Another important point is to ensure that he is getting help with his issues - or history may repeat itself. If you already have a clinical diagnosis sharing this with the bank may assist in soliciting some goodwill from them.
  • National Debtline
    • #8
    • 11th Jan 18, 1:24 PM
    • #8
    • 11th Jan 18, 1:24 PM
    Hi Treyr


    Welcome to the forum. I am sorry to hear your son's having such a tough time but there is some good advice above. First and foremost looking after your son's health is the number one priority, and dealing with both his mental health and gambling issues is important. His GP and one of the charities who help people with gambling issues will be able to help, for example Gamblers Anonymous or GamCare.


    I would recommend letting his creditors know he is vulnerable as this should make them more understanding about his situation. If your son needs more time to decide on his next steps he can ask Barclays to consider putting the debt on hold for longer.


    If your son does consider making a complaint about irresponsible lending, make sure the information he provided was accurate first. If it was he can raise a complaint with Barclays, and if he is not happy with the response he can take his complaint to the Financial Ombudsman Service (FOS). It's hard to know exactly what information Barclays were able to base their decisions on but it won't cost anything to make the complaint.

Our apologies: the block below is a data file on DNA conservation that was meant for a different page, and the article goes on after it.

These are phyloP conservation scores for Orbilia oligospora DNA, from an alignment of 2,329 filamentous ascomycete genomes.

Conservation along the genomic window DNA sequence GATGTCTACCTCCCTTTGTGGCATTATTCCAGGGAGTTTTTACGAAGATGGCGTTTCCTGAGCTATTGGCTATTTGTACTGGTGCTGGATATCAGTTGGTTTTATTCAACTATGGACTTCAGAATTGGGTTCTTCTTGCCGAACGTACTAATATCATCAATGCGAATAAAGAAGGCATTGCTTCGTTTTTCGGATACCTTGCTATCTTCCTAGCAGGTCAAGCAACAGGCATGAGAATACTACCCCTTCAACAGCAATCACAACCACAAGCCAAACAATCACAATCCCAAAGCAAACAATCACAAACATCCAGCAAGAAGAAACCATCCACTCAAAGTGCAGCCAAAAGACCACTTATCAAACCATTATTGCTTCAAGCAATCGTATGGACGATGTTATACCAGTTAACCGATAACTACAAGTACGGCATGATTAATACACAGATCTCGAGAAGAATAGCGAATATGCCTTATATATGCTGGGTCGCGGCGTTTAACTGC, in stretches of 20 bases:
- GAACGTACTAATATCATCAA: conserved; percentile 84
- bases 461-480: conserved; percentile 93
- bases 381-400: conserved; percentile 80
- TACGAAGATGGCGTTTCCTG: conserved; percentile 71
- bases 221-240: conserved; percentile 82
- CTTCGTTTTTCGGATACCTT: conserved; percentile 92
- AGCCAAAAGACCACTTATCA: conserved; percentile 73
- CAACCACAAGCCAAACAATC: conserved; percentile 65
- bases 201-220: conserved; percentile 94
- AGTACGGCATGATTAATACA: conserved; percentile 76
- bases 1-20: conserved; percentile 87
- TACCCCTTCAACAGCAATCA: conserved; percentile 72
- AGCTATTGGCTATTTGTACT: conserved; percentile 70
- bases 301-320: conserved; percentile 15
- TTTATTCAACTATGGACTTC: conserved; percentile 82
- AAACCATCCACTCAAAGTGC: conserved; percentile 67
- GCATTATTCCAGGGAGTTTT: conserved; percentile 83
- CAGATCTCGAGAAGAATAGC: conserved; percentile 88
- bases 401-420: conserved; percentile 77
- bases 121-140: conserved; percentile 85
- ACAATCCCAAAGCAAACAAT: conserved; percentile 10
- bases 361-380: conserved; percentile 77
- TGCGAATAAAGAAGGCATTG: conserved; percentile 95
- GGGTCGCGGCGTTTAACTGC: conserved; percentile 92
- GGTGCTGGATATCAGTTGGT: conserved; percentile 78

With regards to the best way to deal with the debts I would recommend seeking some free and impartial advice from one of the debt advice agencies. Depending on his circumstances, level of debt etc, he may look at a reduced payment plan and freeze on interest or insolvency where the debts are written off.


    Susie
    @natdebtline
    We work as money advisers for National Debtline and have specific permission from MSE to post to try to help those in debt. Read more information on National Debtline in MSE's Debt Problems: What to do and where to get help guide. If you find you're struggling with debt and need further help try our online advice tool My Money Steps
    • Treyr
    • By Treyr 11th Jan 18, 4:40 PM
    • 3 Posts
    • 0 Thanks
    Treyr
    • #9
    • 11th Jan 18, 4:40 PM
    • #9
    • 11th Jan 18, 4:40 PM